[Hpn] NH: In a state over state of the union?

William C. Tinker wtinker@verizon.net
Mon, 28 Jan 2008 07:35:23 -0500


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NH: In a state over state of the union?
By CLYNTON NAMUO AND GRETA CUYLER
Union Leader Correspondents =20

http://www.unionleader.com/article.aspx?headline=3DNH%3A+In+a+state+over+=
state+of+the+union%3F&articleId=3D8d056013-3186-481c-b972-42730c9caea1

The state of the union is in peril.

At least that's what residents across the state are saying. In =
interviews statewide, the New Hampshire Union Leader found many people =
concerned with an ailing economy hurt by rising fuel prices and the =
sub-prime mortgage meltdown, an ongoing war in Iraq and a health care =
system that leaves large numbers of people without help.

Those same residents said they are looking to a new President for =
solace, no matter who he or she may be.

"The economy is in trouble," said Dennis Lizotte, a small-business owner =
from Northwood. "Everywhere you go you see houses for sale and people =
out of work."

Lizotte, 66, works construction, but business has been slow enough that =
he was recently forced to take a small logging job 150 miles north. He =
can't afford health insurance for himself or his wife and counts himself =
lucky that their five children are covered by the state.=20

"We need a President who pays more attention to us," Lizotte said.

Signs of despair are growing, many residents said.

Heather Haynes, 37, has watched the homeless population in her =
Manchester neighborhood swell. As a manager in a health care management =
company, Haynes said her job, and future, are relatively secure. After =
all, everyone needs health care. But others clearly are not so lucky, =
she said.

"We're supposed to be the leader of the free world and yet our society =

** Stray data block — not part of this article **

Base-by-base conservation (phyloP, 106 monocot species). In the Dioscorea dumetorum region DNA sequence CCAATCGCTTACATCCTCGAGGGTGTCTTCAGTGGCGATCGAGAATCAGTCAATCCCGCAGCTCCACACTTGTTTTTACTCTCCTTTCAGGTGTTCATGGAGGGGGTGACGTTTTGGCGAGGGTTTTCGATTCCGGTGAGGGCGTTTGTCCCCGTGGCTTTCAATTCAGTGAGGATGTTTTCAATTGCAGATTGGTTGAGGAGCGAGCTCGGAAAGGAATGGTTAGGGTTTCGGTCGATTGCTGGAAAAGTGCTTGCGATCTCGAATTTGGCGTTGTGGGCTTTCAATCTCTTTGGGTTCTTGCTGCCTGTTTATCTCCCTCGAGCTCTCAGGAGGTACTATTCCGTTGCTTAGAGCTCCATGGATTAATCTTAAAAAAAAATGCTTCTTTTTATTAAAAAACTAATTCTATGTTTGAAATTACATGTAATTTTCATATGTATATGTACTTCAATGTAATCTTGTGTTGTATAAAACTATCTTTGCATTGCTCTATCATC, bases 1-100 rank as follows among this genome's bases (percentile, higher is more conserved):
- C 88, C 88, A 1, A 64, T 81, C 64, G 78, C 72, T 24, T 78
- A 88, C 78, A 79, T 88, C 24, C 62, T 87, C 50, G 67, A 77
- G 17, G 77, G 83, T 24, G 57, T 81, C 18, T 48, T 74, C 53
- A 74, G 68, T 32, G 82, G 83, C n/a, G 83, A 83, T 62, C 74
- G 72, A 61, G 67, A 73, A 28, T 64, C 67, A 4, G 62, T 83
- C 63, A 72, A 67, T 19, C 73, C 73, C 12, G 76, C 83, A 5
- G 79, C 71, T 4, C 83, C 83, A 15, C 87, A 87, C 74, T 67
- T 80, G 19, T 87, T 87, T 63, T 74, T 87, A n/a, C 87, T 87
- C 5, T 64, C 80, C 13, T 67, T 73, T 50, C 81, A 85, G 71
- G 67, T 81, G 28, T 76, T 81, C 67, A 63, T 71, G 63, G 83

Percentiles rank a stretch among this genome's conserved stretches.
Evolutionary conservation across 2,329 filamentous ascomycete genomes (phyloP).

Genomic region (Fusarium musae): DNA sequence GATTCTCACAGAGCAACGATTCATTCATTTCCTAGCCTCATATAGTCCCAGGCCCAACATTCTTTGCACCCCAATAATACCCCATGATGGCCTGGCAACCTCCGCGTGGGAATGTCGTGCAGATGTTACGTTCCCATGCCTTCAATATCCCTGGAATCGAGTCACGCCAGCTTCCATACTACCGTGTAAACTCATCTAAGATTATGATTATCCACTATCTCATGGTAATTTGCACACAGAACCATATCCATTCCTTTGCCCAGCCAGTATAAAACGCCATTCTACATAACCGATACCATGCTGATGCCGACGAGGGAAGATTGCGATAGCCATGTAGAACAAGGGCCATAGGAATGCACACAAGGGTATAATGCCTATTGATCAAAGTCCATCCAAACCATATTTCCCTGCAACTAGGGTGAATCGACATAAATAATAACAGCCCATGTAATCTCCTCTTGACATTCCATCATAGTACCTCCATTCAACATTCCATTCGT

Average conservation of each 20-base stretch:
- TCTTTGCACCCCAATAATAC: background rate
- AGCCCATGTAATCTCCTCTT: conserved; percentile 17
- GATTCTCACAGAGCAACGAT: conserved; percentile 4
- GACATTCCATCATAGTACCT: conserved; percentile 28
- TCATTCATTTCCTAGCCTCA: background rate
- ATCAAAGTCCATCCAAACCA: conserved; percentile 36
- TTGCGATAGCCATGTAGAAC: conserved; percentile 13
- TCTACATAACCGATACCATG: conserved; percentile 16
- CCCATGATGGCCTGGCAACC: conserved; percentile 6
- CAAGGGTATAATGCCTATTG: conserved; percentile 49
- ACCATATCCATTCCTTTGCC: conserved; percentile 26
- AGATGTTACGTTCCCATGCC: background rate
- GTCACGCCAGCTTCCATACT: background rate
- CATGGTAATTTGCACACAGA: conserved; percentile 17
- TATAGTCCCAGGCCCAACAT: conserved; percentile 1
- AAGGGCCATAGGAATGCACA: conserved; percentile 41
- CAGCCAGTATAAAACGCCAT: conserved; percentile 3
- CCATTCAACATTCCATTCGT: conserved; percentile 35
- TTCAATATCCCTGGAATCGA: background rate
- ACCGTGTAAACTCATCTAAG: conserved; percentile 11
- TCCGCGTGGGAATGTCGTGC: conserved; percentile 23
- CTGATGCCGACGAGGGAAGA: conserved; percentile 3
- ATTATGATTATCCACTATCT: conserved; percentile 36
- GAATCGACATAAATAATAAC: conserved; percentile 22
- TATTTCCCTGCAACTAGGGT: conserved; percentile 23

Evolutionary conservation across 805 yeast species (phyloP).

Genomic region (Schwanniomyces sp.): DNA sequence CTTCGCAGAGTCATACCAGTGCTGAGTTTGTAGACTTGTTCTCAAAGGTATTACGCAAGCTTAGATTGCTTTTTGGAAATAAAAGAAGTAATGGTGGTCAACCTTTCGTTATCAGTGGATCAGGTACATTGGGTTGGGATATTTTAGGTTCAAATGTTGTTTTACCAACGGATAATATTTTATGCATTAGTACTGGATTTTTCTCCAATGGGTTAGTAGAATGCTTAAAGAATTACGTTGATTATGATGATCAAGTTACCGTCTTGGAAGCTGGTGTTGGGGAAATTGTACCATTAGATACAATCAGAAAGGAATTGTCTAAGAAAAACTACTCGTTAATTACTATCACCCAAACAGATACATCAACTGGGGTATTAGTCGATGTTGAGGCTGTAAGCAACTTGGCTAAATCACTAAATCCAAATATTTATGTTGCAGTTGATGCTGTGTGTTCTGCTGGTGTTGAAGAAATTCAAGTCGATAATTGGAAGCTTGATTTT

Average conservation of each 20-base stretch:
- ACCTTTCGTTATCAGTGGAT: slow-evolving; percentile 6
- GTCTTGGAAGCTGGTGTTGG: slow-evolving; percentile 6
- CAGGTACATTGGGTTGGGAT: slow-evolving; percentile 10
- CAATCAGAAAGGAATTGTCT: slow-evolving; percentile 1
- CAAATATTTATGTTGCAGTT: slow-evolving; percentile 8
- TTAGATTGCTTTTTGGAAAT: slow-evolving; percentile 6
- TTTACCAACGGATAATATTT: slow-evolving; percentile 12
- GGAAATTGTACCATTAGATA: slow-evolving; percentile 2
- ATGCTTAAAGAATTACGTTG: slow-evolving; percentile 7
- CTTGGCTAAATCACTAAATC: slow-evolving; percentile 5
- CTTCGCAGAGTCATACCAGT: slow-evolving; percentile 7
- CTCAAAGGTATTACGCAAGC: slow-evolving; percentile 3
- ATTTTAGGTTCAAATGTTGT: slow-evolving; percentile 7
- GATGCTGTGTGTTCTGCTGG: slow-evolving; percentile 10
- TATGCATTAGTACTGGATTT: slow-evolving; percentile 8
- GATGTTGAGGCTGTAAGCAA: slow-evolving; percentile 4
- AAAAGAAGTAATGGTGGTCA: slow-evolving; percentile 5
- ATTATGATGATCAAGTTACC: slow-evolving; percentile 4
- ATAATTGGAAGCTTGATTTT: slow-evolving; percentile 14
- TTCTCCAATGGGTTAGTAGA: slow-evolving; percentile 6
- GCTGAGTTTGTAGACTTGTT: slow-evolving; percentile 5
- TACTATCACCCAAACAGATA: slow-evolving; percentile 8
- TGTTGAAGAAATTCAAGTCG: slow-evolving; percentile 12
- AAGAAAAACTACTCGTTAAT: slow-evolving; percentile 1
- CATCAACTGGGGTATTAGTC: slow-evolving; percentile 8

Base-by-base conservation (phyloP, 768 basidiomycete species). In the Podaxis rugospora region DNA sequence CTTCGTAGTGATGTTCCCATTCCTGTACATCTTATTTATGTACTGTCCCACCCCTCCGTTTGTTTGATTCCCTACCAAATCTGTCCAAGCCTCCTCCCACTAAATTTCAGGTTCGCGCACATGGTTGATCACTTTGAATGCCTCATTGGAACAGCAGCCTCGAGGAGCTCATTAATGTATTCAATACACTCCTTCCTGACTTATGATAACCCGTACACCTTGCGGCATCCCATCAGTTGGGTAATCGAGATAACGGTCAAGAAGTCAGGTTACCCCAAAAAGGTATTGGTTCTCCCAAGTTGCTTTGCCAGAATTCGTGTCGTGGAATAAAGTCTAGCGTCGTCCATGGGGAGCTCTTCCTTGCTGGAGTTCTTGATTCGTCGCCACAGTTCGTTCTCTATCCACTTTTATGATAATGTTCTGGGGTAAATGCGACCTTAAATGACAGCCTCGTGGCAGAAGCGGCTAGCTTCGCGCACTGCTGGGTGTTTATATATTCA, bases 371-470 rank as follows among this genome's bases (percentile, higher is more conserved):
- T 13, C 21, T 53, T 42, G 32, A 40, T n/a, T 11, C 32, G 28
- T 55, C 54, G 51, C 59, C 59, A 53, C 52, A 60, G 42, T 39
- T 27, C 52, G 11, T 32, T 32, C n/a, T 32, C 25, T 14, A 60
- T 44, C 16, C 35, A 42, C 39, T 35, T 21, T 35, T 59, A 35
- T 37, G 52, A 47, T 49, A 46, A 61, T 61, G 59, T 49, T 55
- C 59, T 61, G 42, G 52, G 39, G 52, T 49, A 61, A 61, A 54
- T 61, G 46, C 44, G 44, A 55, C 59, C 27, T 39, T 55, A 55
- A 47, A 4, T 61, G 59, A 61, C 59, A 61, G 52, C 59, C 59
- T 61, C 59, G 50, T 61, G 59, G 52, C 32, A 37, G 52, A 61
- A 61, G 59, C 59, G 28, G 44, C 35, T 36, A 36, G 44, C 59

makes it such that you have people who make millions and millions and =
people who are starving and don't have homes," Haynes said while taking =
a break at Slammers Billiards in Bedford.

Younger residents are feeling the economic pinch, too.

Andrew Murphy, 22, and Eric Grenier, 23, are both recent college =
graduates who have returned home to Berlin and are working at their =
first jobs. The times, they said, make it difficult to get started.

Murphy said his view of the state of the union is that it parallels what =
is going on in his hometown.

"I think it's a cross-view look at how it relates to Berlin," he said. =
"There's the housing crisis and the mortgage and real estate situation. =
The economy in general - the budget deficit - it's not on the positive =
side."

David Batten of Derry interrupted his winter pruning of apple trees at =
an orchard in Londonderry to put in his two cents. What is the single =
biggest issue on his mind?

"The economy," he said.

Despite the rising malaise, some hope for a bright future.

"I'm a pretty big optimist; I see good things coming," said University =
of New Hampshire sophomore Douglas Young, 20, of Windham.=20

Other UNH students were "optimists," too. Sophomore Nichole Dinato said =
things can always get worse.

"The economy and politics are all cyclical. It will all eventually get =
better, and it will all eventually get worse," said Dinato, of =
Greenland. "We're not entering the apocalypse or anything."

At 26, Dinato has a different perspective from most UNH students. A =
former executive assistant, she entered college late. She is making do =
with odd jobs and looking for work as a waitress, but with money running =
short, she has considered going back to work as an assistant part time.

"The stuff they were offering me was pathetic," she said of local =
salaries compared with the Boston pay she was used to. "I'm trying to be =
responsible, but I'm also following a dream."

Still, others across the state said that even with jobs uncertain, the =
country for the most part is doing just fine.

"The economy is the only part that needs work," said John Fadden, 24, of =
Bethlehem, who manages Peg's Coffee Shop in North Woodstock

Fadden said that unlike others, he is not depressed about the country's =
present state and sticks with the American edict of freedom for all.

"We're the land of promise," he said. "Everything is what you make of =
it."













William Charles Tinker, Sr.
New Hampshire Homeless
Founded 11-28-99
25 Granite Street
Northfield,N.H. 03276-1640 USA
Advocates,activists for disabled,displaced human rights.
1-603-286-2492
http://www.missingkids.com
http://www.nationalhomeless.org
http://www.newhampshirehomeless.org
newhampshirehomeless-subscribe@topica.com

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<DIV>
<P>The state of the union is in peril.</P>
<P>At least that's what residents across the state are saying. In =
interviews=20
statewide, the New Hampshire Union Leader found many people concerned =